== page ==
RSS to extend exceptional children curriculum contract

Published 12:10 am Wednesday, May 11, 2022

SALISBURY — The Rowan-Salisbury Schools Board of Education is expected to approve the extension of curriculum materials for its exceptional children programs.

The three-year extension of the district’s contract with Houghton Mifflin Harcourt was added to the consent agenda of the board’s meeting later this month, meaning it is expected to be passed uncontroversially with a group of other decisions.

The contract carries a cost of $227,569 for all three years, and E.C. Director Elizabeth Mitcham said it will complete a five-year implementation of the program.

She walked the board through the features of the reading and math programs including that it is evidence-based, can be customized for each student and connected to goals in each student’s individual education plan.

Board Chair Dean Hunter was critical of what he finds sometimes when researching education companies.

Hunter said he wanted to caution the board whether they have political leanings one way or the other, because he often reads about education companies and finds things about them that have nothing to do with reading or math.

“I don’t think you can probably find any curriculum today that doesn’t have some slant one way or the other, culturally, socially,” Hunter said, adding he wants the board to be careful when it uses curriculum that it is not influencing children “socially, culturally, politically, but we’re teaching them.”

“When the website starts speaking of social justice and things like that, it kind of bothers me that thats a hurdle to what we’re doing,” Hunter said.

Mitcham said the curriculum has foundational principals of algebra and reading.

“We have not heard heard any concerns, but certainly there’s a mechanism for our teachers if they were to have a question or concern,” Mitcham said.

Hunter said the materials are put in the hands of professionals and they are trusted what to do is best for the students.

The district is purchasing program licensing for this school year and not print materials. Mitcham said the district already purchased the print materials the program needed when it began the contract two years ago.

In other agenda items:

• Executive Directer of Learning and Student Engagement Chanel Sidbury walked the board through the district’s updated academically and intellectually gifted plan intended to carry the programs through 2025.

She outlined the three focuses of the plan: Equity in programming and service delivery, consistency in programming and improved and improved communication with stakeholders.

Sidbury said the plan focuses support on middle grades, where AIG students saw the most significant declines in growth during the pandemic.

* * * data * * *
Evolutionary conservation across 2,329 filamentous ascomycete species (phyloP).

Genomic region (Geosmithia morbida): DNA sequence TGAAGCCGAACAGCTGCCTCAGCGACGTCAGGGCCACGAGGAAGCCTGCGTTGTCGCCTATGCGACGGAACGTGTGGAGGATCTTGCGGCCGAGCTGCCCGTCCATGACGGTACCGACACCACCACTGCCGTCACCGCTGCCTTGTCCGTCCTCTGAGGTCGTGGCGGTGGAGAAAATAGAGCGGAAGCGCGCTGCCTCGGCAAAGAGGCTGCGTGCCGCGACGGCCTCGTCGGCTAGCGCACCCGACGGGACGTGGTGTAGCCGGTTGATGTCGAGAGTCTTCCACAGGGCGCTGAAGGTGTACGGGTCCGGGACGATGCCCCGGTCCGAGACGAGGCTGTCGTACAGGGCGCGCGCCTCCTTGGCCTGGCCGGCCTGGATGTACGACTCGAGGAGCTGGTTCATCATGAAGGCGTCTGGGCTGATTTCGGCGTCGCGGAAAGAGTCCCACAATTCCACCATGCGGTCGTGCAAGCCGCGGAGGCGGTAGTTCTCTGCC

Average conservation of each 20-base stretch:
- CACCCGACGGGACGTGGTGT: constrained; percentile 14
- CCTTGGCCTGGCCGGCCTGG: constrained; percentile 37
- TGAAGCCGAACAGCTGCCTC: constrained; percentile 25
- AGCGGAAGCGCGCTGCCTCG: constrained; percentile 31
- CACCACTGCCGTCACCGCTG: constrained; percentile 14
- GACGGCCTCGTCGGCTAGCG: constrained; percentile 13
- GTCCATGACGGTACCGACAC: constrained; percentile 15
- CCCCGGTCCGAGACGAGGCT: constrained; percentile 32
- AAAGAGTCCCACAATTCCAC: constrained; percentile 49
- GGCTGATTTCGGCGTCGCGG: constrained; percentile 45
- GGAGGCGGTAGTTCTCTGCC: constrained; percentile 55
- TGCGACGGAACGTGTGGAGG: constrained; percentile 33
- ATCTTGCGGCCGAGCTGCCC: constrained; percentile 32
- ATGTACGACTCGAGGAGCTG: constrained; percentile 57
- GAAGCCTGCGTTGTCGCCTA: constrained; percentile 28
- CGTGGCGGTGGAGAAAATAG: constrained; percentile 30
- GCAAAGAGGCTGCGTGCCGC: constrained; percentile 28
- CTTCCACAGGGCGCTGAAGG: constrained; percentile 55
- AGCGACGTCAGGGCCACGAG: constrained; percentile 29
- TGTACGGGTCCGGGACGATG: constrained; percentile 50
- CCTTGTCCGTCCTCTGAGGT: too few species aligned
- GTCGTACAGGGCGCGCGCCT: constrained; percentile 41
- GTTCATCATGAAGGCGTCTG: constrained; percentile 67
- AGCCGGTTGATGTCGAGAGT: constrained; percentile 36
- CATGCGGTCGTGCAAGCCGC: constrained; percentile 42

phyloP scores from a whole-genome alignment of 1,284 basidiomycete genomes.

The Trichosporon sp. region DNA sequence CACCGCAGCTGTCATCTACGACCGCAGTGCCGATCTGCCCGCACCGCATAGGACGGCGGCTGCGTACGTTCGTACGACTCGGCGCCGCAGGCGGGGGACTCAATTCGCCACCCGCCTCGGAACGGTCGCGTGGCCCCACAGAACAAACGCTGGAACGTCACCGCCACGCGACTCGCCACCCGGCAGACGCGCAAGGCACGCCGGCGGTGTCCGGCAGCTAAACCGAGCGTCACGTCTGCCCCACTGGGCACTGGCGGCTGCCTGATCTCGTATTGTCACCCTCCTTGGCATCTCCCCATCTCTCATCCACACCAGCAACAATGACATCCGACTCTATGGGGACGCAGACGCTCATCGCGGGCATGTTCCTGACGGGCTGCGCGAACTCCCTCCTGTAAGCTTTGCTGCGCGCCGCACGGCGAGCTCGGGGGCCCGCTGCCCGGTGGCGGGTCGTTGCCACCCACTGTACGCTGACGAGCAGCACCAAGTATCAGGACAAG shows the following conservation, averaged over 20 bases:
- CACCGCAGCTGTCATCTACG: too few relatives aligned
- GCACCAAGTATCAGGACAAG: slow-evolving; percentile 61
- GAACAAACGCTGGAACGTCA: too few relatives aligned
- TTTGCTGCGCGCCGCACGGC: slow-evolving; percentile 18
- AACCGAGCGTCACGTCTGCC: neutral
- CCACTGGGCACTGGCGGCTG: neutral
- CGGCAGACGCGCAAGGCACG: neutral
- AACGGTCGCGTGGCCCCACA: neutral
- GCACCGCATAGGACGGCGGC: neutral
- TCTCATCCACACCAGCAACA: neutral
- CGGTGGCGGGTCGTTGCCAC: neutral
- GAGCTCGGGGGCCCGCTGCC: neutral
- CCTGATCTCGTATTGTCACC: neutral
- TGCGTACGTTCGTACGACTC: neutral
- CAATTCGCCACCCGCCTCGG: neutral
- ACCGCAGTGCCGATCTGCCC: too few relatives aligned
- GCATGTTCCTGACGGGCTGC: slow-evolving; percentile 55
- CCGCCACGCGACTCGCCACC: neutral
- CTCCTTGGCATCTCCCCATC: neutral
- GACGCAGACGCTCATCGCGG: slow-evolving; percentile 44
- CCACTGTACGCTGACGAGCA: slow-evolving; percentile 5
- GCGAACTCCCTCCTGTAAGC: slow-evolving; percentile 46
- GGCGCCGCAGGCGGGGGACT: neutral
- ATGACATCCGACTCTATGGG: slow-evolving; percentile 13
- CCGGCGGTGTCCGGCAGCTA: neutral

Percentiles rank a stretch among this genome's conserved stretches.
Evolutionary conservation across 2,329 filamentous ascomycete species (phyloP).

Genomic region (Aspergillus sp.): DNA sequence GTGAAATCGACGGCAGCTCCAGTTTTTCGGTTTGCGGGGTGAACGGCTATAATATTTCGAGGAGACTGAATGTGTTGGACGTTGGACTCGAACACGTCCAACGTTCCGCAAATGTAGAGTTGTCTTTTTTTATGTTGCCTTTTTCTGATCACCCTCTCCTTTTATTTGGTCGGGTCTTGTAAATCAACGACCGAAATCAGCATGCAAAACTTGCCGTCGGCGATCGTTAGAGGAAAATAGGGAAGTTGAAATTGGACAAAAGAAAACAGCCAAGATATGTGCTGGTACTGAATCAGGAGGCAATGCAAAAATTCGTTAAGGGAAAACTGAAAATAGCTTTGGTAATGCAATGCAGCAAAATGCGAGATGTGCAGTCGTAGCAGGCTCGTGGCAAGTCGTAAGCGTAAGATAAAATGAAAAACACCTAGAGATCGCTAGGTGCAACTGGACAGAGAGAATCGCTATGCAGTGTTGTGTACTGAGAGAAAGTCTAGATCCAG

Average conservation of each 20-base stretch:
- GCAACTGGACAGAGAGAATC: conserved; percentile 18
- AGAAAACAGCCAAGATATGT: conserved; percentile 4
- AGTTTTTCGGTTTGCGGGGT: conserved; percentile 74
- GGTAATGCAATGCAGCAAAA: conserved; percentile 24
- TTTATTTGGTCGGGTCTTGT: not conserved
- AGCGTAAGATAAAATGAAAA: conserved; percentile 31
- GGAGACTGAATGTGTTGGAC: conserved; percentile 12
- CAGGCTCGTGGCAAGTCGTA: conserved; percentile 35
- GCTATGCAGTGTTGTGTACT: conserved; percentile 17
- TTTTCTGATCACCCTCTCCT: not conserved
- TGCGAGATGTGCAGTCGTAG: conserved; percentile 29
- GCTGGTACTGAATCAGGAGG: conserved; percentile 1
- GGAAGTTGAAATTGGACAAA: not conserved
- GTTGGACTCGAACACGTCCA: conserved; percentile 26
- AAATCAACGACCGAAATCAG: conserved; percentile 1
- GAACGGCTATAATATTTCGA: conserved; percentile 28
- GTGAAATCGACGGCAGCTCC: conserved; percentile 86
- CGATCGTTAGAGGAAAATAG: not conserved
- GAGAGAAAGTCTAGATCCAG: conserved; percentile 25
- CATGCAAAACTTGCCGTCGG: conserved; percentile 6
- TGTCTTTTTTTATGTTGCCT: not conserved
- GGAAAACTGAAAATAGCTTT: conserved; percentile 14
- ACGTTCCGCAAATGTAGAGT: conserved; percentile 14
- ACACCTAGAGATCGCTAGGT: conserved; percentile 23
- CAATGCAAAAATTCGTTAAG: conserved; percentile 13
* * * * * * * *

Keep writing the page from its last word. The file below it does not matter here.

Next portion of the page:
Sidbury said the district wants to get its AIG program demographics to be representative of the student population.

Board member Travis Allen asked how the district can create equity in an achievement program.

“The student would have to be able to perform at the level of AIG,” Allen said.

Sidbury said the performance is a caveat, but the program can be more equitable by looking at more data points to identify AIG students than a single test score.

Sidbury said a student may not perform well on a test but a teacher may see potential in a student and advise to monitor and nurture that student to determine if they should be identified as gifted.

“We don’t want to be stagnant,” Sidbury said.

• The board approved using the state’s standard alternative accountability model for Henderson Independent High School.

The board has to revisit the model for the school each year and in years past has approved the state’s model. Hunter and vice-chair Alisha Byrd Clark, as well as district staff, will visit an alternative school in Alabama this week to learn about a different alternative model.

• The board began the meeting by going into closed session and stayed in closed session for nearly two hours. Shortly before the board came out of closed session member Brian Hightower stormed out of the building. He did not come back.

Immediately after coming out of closed session the board took up moving some summer meetings. including moving its second meeting in June to the end of the month to line up with the fiscal year end and opting to not hold any meetings in July unless necessary. The board agreed to the change by consensus.

“It just looks so much better to see everyone cooperate in unity,” Hunter said. “Alright, as you can tell we had a fun closed session.”

Closed session is used to discuss confidential issues like personnel and information subject to client-attorney privilege.

About Carl Blankenship

Carl Blankenship has covered education for the Post since December 2019. Before coming to Salisbury he was a staff writer for The Avery Journal-Times in Newland and graduated from Appalachian State University in 2017, where he was editor of The Appalachian.

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